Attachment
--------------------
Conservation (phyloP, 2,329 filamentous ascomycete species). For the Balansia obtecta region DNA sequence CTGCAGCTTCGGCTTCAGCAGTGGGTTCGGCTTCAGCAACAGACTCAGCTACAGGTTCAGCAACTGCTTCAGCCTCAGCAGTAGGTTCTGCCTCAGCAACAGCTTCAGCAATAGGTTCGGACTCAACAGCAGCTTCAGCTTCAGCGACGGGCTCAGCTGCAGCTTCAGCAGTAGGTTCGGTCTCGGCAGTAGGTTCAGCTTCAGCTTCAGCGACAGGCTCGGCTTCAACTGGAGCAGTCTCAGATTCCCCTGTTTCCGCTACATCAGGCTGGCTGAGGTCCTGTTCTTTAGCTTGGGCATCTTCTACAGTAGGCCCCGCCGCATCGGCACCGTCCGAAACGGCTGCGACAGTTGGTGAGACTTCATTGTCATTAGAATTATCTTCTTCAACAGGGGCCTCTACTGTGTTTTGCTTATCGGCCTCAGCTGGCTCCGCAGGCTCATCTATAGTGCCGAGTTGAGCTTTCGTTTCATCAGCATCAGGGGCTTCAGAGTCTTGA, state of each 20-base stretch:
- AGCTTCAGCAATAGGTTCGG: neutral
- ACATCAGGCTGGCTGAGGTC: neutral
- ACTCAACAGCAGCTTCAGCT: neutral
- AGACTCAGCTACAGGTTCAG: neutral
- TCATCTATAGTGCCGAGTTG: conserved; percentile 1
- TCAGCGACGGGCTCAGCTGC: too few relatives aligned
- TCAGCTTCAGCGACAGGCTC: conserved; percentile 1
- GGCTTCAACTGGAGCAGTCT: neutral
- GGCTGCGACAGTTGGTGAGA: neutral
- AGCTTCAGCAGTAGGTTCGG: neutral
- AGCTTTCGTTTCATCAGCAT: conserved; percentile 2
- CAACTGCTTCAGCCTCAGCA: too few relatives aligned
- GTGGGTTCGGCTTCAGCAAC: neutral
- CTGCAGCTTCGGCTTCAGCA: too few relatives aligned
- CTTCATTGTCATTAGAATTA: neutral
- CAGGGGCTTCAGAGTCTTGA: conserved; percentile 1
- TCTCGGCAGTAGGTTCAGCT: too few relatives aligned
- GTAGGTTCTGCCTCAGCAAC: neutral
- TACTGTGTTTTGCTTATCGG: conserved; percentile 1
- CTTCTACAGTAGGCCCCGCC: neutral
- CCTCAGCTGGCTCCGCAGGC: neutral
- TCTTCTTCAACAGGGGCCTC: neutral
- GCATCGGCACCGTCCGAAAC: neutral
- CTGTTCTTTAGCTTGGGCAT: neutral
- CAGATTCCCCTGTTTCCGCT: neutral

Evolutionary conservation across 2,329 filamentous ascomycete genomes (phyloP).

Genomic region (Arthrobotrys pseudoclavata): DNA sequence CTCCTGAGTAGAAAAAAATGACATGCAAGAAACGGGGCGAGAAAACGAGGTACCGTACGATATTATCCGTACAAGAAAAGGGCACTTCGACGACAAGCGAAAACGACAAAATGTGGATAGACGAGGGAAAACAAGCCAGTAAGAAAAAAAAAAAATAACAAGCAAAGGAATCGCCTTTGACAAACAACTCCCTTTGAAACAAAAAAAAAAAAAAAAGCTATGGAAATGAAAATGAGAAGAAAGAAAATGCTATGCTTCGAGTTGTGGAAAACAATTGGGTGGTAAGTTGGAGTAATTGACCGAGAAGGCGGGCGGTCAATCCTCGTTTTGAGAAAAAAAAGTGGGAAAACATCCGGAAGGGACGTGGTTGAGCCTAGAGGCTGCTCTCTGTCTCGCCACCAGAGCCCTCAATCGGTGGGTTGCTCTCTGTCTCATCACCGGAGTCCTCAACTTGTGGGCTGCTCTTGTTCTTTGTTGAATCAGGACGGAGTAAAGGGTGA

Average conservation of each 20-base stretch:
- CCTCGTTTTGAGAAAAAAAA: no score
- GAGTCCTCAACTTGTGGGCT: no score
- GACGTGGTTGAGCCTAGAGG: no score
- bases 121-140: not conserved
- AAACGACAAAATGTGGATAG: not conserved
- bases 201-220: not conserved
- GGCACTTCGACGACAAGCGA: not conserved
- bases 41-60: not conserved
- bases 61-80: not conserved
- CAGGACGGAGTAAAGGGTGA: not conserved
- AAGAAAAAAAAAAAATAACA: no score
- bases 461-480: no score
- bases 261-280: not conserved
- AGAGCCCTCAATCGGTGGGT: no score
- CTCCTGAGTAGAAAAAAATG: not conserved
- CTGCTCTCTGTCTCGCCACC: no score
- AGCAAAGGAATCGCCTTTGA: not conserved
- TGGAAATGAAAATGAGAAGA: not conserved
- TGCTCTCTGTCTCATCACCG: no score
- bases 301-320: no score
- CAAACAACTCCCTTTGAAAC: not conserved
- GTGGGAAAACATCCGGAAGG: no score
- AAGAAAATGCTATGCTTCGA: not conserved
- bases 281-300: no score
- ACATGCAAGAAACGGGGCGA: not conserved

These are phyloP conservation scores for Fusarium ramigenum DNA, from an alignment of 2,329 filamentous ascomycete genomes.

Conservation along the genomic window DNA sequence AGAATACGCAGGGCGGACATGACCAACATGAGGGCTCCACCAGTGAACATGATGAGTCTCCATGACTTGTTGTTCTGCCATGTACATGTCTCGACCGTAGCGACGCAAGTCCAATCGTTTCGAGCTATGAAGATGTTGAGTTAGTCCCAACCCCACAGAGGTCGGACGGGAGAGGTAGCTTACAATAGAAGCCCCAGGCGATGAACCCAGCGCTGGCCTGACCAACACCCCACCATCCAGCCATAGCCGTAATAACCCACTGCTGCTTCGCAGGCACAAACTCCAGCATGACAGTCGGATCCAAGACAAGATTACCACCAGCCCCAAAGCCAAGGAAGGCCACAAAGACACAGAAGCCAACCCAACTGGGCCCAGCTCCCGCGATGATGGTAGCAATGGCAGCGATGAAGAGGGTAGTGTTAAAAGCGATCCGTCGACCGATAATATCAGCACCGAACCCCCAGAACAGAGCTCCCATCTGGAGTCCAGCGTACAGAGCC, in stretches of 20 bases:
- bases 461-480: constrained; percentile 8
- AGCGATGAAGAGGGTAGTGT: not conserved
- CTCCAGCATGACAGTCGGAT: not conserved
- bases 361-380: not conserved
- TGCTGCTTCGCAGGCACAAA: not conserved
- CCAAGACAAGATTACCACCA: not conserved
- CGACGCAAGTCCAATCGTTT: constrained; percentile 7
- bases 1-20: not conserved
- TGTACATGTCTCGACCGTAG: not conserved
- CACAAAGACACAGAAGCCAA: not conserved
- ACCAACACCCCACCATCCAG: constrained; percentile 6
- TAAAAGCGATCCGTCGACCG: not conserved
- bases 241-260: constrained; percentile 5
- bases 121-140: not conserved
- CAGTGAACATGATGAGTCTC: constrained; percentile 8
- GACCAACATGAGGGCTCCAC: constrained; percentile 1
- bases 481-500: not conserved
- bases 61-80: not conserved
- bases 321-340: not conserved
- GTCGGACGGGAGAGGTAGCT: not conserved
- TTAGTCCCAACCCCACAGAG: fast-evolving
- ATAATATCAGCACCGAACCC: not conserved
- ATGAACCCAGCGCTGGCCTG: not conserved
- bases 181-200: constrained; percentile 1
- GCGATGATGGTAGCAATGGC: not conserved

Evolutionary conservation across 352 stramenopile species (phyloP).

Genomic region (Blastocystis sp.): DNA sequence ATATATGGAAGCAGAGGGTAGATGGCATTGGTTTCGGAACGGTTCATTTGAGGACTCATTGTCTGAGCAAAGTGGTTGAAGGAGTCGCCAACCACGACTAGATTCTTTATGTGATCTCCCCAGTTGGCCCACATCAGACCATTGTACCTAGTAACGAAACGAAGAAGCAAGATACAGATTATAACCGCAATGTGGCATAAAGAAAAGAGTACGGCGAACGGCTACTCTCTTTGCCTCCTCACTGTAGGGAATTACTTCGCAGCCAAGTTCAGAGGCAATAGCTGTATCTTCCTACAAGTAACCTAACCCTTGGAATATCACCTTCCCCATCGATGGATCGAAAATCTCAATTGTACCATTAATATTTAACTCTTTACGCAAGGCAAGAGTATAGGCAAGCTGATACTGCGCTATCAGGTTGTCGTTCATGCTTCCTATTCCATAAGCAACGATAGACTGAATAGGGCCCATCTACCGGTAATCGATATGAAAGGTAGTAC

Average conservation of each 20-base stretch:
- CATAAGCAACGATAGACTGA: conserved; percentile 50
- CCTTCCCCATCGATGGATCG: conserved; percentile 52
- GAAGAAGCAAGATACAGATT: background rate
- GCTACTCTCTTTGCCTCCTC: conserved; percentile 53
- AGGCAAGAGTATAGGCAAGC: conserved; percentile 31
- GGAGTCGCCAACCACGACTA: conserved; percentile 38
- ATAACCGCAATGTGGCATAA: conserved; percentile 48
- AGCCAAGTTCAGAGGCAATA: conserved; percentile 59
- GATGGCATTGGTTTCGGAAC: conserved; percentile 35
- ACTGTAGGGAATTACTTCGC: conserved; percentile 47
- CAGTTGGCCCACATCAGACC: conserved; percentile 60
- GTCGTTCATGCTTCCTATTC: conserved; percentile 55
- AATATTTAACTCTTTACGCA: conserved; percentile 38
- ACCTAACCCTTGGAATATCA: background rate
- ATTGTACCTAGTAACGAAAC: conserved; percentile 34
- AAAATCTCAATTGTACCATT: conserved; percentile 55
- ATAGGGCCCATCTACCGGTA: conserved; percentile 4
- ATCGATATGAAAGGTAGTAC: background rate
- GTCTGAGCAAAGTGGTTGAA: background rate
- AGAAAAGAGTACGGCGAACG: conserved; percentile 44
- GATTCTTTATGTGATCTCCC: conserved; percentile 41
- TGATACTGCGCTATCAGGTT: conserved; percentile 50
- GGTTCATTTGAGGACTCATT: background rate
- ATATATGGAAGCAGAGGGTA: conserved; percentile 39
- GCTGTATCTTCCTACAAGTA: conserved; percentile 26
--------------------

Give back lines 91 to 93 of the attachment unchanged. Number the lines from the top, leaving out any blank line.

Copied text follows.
- ATAACCGCAATGTGGCATAA: conserved; percentile 48
- AGCCAAGTTCAGAGGCAATA: conserved; percentile 59
- GATGGCATTGGTTTCGGAAC: conserved; percentile 35